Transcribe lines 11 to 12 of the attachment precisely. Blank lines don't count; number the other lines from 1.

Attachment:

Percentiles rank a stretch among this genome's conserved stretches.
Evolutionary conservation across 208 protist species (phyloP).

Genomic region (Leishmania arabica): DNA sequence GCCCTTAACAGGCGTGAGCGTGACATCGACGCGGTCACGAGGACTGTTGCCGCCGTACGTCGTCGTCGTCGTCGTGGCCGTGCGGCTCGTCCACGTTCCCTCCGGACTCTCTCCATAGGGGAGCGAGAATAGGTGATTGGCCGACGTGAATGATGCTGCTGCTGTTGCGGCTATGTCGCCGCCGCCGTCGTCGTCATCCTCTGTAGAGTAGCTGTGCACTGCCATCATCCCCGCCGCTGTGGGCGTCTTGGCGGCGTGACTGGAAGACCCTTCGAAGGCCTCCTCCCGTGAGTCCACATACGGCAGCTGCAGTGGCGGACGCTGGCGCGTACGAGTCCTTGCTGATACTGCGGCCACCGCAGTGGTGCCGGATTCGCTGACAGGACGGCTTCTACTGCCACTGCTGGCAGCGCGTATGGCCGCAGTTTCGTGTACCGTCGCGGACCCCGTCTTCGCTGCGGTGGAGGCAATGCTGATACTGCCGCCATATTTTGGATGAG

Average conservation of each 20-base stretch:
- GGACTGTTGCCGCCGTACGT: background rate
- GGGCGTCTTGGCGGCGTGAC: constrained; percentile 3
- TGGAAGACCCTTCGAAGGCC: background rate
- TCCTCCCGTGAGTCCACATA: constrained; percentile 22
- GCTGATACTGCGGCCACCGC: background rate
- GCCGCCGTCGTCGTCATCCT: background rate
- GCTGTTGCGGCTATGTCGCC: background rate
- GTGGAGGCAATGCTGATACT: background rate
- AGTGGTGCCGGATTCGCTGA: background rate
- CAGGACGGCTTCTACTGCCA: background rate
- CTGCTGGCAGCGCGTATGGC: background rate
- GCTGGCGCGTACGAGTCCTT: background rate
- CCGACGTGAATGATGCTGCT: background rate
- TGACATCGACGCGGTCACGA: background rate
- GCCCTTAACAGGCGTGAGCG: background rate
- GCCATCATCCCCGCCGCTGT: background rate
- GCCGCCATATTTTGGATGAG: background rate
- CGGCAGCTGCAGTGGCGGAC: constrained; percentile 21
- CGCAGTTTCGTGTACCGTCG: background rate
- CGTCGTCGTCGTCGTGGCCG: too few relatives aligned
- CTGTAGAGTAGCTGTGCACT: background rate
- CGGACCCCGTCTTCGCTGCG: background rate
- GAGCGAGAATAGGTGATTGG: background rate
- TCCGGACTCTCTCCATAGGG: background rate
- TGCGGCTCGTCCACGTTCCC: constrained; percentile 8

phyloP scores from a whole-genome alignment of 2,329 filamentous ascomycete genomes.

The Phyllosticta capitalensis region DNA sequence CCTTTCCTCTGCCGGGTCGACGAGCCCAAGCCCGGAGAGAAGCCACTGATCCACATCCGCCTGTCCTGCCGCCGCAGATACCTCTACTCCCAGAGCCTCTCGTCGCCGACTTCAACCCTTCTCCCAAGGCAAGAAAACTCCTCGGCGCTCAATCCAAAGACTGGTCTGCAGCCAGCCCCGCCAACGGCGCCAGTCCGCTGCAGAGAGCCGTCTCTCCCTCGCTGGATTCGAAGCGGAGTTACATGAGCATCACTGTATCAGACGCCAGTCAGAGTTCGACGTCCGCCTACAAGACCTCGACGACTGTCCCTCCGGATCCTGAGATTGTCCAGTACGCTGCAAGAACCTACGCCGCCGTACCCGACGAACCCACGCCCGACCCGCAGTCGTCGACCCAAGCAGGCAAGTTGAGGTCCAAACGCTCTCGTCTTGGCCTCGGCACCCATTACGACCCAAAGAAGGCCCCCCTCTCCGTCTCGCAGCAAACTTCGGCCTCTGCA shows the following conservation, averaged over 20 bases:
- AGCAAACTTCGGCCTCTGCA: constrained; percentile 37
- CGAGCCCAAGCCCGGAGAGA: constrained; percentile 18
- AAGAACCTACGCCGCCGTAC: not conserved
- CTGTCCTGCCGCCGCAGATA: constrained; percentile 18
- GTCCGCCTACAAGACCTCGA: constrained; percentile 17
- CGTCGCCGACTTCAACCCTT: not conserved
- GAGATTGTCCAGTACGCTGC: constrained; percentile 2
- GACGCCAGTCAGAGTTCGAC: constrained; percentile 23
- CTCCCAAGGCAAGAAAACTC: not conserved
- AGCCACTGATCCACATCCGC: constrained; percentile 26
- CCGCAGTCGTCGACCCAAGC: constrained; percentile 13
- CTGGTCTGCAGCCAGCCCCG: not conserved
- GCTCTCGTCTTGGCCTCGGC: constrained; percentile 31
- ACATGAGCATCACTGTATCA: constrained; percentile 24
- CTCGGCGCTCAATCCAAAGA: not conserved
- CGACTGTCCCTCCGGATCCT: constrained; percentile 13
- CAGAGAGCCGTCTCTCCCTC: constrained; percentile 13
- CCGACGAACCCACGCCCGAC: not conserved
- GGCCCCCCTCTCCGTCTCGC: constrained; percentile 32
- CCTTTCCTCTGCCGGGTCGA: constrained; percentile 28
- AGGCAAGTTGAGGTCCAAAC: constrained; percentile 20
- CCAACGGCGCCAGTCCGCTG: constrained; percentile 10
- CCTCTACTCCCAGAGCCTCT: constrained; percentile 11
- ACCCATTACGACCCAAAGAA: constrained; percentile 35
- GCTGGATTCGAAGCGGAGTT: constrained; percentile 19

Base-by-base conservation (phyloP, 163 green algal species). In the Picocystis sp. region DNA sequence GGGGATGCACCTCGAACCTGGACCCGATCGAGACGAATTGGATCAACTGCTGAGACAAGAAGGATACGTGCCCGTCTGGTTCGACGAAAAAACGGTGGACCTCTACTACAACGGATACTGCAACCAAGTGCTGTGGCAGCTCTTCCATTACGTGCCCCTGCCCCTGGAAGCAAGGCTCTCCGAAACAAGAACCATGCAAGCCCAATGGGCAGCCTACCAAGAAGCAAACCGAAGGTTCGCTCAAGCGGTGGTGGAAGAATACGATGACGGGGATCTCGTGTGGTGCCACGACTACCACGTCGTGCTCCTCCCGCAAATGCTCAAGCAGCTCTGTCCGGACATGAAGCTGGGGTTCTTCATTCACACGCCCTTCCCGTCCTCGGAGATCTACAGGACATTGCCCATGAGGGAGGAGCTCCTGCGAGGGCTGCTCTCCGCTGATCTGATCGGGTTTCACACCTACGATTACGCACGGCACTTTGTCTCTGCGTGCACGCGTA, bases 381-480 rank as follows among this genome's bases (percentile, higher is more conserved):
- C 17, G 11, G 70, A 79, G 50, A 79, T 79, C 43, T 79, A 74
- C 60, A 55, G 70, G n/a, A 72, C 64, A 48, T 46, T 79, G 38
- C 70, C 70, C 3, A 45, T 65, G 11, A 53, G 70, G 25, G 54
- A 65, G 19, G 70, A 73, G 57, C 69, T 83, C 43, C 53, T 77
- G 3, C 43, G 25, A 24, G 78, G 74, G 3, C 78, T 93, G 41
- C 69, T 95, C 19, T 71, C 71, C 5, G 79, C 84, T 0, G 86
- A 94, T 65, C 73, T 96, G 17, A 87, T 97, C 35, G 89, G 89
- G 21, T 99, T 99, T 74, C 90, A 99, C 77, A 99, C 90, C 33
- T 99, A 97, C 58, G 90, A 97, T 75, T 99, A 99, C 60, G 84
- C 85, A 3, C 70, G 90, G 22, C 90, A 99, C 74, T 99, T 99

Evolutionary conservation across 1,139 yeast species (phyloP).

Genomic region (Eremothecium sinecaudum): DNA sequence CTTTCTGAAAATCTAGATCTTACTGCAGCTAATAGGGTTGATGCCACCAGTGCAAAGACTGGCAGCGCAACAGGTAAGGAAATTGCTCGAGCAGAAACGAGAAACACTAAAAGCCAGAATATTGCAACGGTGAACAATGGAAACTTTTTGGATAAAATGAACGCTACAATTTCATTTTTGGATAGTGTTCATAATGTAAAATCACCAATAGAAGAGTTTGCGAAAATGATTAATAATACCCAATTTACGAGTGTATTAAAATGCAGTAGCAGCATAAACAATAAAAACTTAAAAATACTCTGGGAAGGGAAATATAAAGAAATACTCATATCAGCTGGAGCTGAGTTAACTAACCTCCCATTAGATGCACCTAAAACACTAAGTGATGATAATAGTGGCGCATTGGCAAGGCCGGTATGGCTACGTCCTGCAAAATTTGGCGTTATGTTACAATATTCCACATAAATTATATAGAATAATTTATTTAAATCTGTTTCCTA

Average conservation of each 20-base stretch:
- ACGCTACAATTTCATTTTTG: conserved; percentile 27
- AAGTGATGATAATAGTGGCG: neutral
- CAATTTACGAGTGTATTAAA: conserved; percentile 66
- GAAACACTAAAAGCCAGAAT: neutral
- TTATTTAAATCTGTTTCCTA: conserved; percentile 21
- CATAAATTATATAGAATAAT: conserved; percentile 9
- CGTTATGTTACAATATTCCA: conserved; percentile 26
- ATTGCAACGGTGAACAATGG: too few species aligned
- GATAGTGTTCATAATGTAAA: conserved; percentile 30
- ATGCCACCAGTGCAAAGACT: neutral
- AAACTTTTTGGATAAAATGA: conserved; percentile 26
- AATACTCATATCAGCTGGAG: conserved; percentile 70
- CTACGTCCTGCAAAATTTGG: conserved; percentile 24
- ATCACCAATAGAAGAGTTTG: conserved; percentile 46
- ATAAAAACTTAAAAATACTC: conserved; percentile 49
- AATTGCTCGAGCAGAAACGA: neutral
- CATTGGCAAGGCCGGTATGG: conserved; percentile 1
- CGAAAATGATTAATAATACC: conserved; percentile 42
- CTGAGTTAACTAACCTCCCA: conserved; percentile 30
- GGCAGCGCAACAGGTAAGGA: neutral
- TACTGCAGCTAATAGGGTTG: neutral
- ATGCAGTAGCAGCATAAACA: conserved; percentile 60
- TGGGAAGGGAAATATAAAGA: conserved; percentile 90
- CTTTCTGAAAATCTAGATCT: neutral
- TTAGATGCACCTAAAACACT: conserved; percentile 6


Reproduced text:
- GCTGTTGCGGCTATGTCGCC: background rate
- GTGGAGGCAATGCTGATACT: background rate